Sustainable Finance News & Insights
Legislation & Regulation
Sustainable Finance Trends
Investments & Products
Legislation & Regulation
EU braces for impact of US Inflation Reduction Act

Signed into law last August by president Joe Biden, the US Inflation Reduction Act has become a source of friction with the EU as European investors become distracted by new opportunities emerging on the other side of the Atlantic.

Backed with a $369bn budget for climate action in the form of grants, tax credits and loans, the legislation is designed to support renewable energy, carbon capture, electric vehicle and climate-friendly agriculture projects, along with home energy efficiency for consumers, creating up to nine million jobs by 2032 and slashing the country's carbon emissions.

However, it has raised hackles in the EU, where its subsidies to US industry are seen as anti-competitive and a threat to trade on two separate counts – by making US products cheaper than European alternatives, and by attracting sustainable finance from European investors who might otherwise support domestic initiatives.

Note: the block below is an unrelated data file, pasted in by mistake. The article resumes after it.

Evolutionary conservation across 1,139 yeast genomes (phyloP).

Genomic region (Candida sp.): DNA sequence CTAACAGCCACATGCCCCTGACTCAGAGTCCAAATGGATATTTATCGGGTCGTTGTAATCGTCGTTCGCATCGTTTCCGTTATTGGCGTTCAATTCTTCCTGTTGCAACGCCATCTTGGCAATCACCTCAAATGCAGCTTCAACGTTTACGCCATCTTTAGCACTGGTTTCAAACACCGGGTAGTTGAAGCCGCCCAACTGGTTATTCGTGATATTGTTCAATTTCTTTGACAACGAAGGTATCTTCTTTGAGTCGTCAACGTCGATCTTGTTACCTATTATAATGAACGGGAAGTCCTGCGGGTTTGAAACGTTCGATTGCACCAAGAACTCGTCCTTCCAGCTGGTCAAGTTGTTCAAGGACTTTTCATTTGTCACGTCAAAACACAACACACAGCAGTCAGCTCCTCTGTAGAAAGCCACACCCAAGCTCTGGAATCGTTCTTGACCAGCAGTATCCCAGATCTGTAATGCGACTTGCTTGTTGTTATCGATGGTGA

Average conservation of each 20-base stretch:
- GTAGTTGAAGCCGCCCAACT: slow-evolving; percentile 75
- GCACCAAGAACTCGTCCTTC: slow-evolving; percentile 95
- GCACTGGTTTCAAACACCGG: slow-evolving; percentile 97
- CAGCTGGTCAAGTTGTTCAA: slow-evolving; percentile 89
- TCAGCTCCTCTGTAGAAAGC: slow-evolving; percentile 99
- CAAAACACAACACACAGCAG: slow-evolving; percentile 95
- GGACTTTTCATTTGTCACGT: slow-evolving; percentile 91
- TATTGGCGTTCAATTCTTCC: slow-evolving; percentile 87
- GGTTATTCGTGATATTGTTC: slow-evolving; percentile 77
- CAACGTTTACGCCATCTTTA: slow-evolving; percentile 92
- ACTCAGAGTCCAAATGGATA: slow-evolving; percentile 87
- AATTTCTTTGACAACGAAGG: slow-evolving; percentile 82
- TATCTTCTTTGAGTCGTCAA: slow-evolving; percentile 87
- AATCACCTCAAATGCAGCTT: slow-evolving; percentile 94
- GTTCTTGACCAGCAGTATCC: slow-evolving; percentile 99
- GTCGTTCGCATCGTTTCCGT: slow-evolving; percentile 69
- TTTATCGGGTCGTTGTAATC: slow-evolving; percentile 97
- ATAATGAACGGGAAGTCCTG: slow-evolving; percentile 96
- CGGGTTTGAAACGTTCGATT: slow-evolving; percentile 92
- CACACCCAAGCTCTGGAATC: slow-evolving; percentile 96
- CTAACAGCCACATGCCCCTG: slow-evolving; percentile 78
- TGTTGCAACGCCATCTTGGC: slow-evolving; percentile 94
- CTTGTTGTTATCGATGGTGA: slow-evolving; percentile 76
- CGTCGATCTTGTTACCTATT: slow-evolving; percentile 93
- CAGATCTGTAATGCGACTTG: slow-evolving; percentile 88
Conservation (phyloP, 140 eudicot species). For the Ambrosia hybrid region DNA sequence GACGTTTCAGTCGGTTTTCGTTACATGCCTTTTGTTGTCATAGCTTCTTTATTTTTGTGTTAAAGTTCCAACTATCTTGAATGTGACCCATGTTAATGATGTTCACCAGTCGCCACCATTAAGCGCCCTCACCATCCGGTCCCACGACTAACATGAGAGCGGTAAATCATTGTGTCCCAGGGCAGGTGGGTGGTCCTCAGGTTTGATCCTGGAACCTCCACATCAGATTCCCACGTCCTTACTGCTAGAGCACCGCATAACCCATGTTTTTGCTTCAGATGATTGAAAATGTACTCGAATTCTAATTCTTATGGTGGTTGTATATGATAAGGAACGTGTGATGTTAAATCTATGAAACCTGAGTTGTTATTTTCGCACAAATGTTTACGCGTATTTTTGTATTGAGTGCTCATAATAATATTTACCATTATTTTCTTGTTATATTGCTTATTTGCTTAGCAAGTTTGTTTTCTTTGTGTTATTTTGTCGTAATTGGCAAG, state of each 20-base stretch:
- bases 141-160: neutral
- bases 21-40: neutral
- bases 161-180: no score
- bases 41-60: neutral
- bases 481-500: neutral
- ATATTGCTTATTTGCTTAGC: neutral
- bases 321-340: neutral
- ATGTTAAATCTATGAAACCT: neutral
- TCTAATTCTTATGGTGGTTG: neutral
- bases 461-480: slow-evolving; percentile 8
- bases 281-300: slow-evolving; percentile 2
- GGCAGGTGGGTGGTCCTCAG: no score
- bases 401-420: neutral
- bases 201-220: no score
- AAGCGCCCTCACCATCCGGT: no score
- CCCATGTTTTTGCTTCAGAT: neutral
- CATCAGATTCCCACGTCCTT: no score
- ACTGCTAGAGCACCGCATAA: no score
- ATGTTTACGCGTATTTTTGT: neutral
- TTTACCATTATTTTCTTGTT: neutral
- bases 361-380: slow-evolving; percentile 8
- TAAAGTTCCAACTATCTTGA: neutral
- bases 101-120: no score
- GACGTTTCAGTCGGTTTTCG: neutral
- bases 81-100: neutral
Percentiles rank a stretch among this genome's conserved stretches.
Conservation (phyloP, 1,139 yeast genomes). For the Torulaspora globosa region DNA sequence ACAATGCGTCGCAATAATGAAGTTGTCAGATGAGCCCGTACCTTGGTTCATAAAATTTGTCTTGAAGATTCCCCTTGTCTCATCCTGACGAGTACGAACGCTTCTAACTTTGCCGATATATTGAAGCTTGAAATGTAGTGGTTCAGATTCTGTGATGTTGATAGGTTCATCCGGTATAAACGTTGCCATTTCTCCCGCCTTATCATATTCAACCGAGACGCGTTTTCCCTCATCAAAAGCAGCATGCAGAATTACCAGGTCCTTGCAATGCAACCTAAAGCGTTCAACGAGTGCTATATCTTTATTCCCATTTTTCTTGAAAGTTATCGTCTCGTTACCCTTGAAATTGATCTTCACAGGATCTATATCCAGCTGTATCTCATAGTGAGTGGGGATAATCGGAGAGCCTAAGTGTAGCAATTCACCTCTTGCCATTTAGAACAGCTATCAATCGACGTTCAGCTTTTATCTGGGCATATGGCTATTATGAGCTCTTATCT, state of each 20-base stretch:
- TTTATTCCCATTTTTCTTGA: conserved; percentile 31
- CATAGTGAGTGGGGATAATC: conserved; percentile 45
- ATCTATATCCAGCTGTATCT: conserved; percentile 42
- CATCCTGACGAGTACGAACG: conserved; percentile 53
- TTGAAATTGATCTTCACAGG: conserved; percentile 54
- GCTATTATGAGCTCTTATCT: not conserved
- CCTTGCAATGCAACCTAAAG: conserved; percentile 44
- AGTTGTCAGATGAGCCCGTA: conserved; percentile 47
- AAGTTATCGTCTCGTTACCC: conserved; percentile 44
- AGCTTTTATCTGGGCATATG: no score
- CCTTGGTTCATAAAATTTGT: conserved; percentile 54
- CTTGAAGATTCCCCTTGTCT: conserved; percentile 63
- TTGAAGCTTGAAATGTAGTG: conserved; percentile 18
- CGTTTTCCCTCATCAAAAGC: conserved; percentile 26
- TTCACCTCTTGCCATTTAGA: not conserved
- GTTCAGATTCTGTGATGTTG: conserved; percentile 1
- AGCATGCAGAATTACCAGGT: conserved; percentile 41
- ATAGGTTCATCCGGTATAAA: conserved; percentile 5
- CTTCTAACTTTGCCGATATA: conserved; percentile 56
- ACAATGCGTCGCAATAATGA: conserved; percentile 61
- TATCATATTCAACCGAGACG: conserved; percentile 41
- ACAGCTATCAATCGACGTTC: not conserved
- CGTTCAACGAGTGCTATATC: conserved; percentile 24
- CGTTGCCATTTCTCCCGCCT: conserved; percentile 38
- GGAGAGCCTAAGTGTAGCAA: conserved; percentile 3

Having listed the EU’s various complaints in a comment by its delegation to the US government in November, European leaders have since floated the possibilities of either responding in kind to the legislation with similar EU measures, or relaxing existing rules on state aid. Neither has yet won a consensus.

For the former, the call by France's president Emmanuel Macron for a European financial support programme has yet to gather significant adherents amid inevitable questions about where to find the money for additional spending amid a likely recession and high inflation, and how the programme would be administered. However, the proposal will be discussed during a special EU summit in Brussels on February 9 and 10.

The idea of relaxing state aid rules has been criticised by Belgium's prime minister, Alexander De Croo, and academics in Germany who argue that easing restrictions on state support would favour member states with the deepest pockets and that the EU’s true strength lies in collaborative action.

Given Biden’s determination to establish the US as a leading player in the green economy and to deliver positive outcomes for under-pressure US workers and consumers, any major revision of the legislation is unlikely despite pressure from the EU.

However, Washington has no desire to start a trade war with the EU, either. The establishment in October of a joint EU-US task force to deal with the fallout from the Inflation Reduction Act sent a clear message that some tweaking of its provisions would be possible – a view vindicated by the US decision in January to allow EU companies to benefit from the legislation's Commercial Clean Vehicle Credit scheme. A welcome victory, the EU doubtless hopes it will be the first of many.

Fund groups welcome SFDR level 2 requirements despite confusion over classification